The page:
Brazil were always going to beat Colombia. James Rodriguez proved himself a real star with a gutsy second-half performance, even as the Brazilians took it in turn to kick lumps out of him and break-up the play at every opportunity. That’s why I find it hard to sympathise much with Scolari for the sad loss of Neymar. If you live by the sword, you may well die by it. For my money, anyway, the absence of Thiago Silva – booked for a second time against the Colombians – is a bigger blow. His leadership and organisation will be missed.
Argentina looked better against a Belgium team that I felt played well against the courageous Americans. The USA were old-school, almost old-fashioned in their never-say-die attitude and tremendous sense of pride and self-belief. They played for their shirt in ways that so many other, more established footballing powers no longer do. Their brave defeat was one of the highlights of the tournament and a salient reminder of why international football remains the pinnacle. Only in this arena can you truly examine a player’s character. Quite simply, unlike in the club game, it’s not just about the money. James Rodriguez and others shed bitter tears on their eliminations in the last eight. How many tears do you see shed after a UEFA Champions League quarter-final second leg?
That’s not to say that there isn’t a place for the big ego in the World Cup. Far from it – as Louis van Gaal proves. His decision to humiliate his first-choice goalkeeper Jasper Cillessen by substituting him before the penalty shoot-out with Costa Rica was lauded as a stroke of “genius” by the usual suspects – Sky, those connected with the Premier League, and Manchester United fans indulging in a spot of self-regarding wishful thinking.
Sure, Cillessen’s replacement Tim Krul saved twice to seal the win. But who’s to say, other than van Gaal, that Cillessen wouldn’t have stopped at least one? Regardless, what has this stunt done to Cillessen’s confidence? He, we are reassured, remains first choice for the Argentina match, but he’s a much diminished figure now. The Argentinians won’t be looking at him like, say, the Brazilians will be looking at Manuel Neuer. Could you imagine Neuer putting up with this treatment? Or Buffon? Or Kahn? Or Schmeichel? Or Southall? Or Zoff? You get the point.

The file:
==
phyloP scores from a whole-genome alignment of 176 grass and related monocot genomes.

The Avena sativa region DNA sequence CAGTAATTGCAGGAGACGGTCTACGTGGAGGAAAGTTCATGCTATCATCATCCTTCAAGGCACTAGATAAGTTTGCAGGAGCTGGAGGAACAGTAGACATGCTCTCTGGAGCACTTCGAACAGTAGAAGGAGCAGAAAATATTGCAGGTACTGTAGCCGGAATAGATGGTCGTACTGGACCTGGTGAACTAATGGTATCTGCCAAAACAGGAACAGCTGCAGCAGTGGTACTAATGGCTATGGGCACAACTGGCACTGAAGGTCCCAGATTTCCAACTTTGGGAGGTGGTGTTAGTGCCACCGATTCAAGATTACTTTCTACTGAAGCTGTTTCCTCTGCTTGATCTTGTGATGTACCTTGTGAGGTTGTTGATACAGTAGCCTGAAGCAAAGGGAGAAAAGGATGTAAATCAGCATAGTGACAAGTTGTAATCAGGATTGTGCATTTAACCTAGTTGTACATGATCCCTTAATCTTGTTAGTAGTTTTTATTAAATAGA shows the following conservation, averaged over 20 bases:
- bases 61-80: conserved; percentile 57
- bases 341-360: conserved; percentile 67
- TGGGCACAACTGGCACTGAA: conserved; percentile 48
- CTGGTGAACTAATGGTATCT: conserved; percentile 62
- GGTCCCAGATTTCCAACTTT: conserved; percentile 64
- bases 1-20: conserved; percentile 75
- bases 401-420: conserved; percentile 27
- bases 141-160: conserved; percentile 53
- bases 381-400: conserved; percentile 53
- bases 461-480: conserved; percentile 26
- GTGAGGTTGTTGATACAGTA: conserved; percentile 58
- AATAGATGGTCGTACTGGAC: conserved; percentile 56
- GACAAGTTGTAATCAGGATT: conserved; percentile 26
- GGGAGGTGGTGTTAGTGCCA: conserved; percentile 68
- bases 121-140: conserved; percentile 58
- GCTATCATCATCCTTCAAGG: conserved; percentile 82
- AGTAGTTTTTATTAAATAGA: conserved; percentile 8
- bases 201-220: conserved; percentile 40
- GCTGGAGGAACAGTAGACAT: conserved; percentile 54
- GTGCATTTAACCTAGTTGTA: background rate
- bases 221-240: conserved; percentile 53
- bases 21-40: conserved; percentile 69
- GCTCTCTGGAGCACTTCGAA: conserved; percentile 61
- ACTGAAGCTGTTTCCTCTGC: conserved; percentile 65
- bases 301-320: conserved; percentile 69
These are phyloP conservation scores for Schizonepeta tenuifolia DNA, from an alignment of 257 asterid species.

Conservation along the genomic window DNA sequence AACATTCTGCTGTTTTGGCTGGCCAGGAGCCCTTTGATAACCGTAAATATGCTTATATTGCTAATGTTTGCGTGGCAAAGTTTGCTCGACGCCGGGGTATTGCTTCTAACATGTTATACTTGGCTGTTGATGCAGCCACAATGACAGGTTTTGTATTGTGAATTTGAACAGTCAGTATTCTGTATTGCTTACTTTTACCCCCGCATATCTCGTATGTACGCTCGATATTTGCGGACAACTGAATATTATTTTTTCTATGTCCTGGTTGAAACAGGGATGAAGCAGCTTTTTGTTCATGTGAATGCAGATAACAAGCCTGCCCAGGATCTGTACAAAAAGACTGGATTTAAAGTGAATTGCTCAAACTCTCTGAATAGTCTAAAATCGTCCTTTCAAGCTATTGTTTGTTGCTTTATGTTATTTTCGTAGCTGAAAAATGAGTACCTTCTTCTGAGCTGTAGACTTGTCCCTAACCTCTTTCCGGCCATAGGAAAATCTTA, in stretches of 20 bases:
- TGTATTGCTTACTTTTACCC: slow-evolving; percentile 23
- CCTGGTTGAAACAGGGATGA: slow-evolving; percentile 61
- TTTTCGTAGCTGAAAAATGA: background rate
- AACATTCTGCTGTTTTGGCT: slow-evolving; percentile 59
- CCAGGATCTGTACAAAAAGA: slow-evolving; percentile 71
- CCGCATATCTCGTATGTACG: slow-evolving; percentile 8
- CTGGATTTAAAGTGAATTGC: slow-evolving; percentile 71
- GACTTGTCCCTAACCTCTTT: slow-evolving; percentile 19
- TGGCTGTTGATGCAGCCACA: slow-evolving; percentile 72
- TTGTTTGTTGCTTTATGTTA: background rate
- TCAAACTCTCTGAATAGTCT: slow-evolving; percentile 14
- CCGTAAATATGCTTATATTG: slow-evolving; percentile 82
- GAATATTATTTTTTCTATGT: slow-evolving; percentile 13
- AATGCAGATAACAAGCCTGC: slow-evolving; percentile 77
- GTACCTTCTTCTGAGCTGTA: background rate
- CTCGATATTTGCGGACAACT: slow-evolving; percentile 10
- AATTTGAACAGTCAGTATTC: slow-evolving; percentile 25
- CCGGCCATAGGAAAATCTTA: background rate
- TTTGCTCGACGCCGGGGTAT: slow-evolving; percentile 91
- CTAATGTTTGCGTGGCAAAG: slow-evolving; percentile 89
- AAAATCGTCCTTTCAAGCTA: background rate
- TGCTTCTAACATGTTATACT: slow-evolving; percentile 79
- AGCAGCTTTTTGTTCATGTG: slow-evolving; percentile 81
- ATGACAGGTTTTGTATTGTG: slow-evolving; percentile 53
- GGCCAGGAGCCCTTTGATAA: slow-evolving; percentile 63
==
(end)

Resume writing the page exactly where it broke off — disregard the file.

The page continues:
Furthermore, by keeping a substitution in hand, van Gaal forced another exhausted outfield player to go through the entire 120 minutes in steamy Salvador. Van Gaal’s decision may be a good one in the very short term – Krul saved twice and Holland won – but the fall-out could undermine Cillessen’s confidence and contribute to a blunder on Wednesday. There could be some damaging unintended consequences.
Picture this scenario: Holland and Argentina go hammer and tongs at each other in Sao Paulo. The Dutch make two tactical substitutions and then Arjen Robben is injured at the start of extra time and must be replaced. They game goes to penalties. Who’s in goal? The diminished Jasper Cillessen, a man not considered good enough to face Costa Rican penalties. What a boost for Argentina.
Goalkeeping is as much about weaving a psychological spell as anything else. If a striker believes you’re unbeatable – or even just plain hard to beat – he’ll start hitting the ball that bit harder and lose that little bit of accuracy as a result. If he thinks you’re a joke, he’ll try things from all angles.
Let’s face it, last night Cillessen was made to look like a man who’d been told by his girlfiend not only to pay another man to bring her to orgasm, but to watch it. And like it.
He’s a much smaller figure now, sacrificed on the alter of his manager’s monstrous ego. But hey, Louis’s a genius.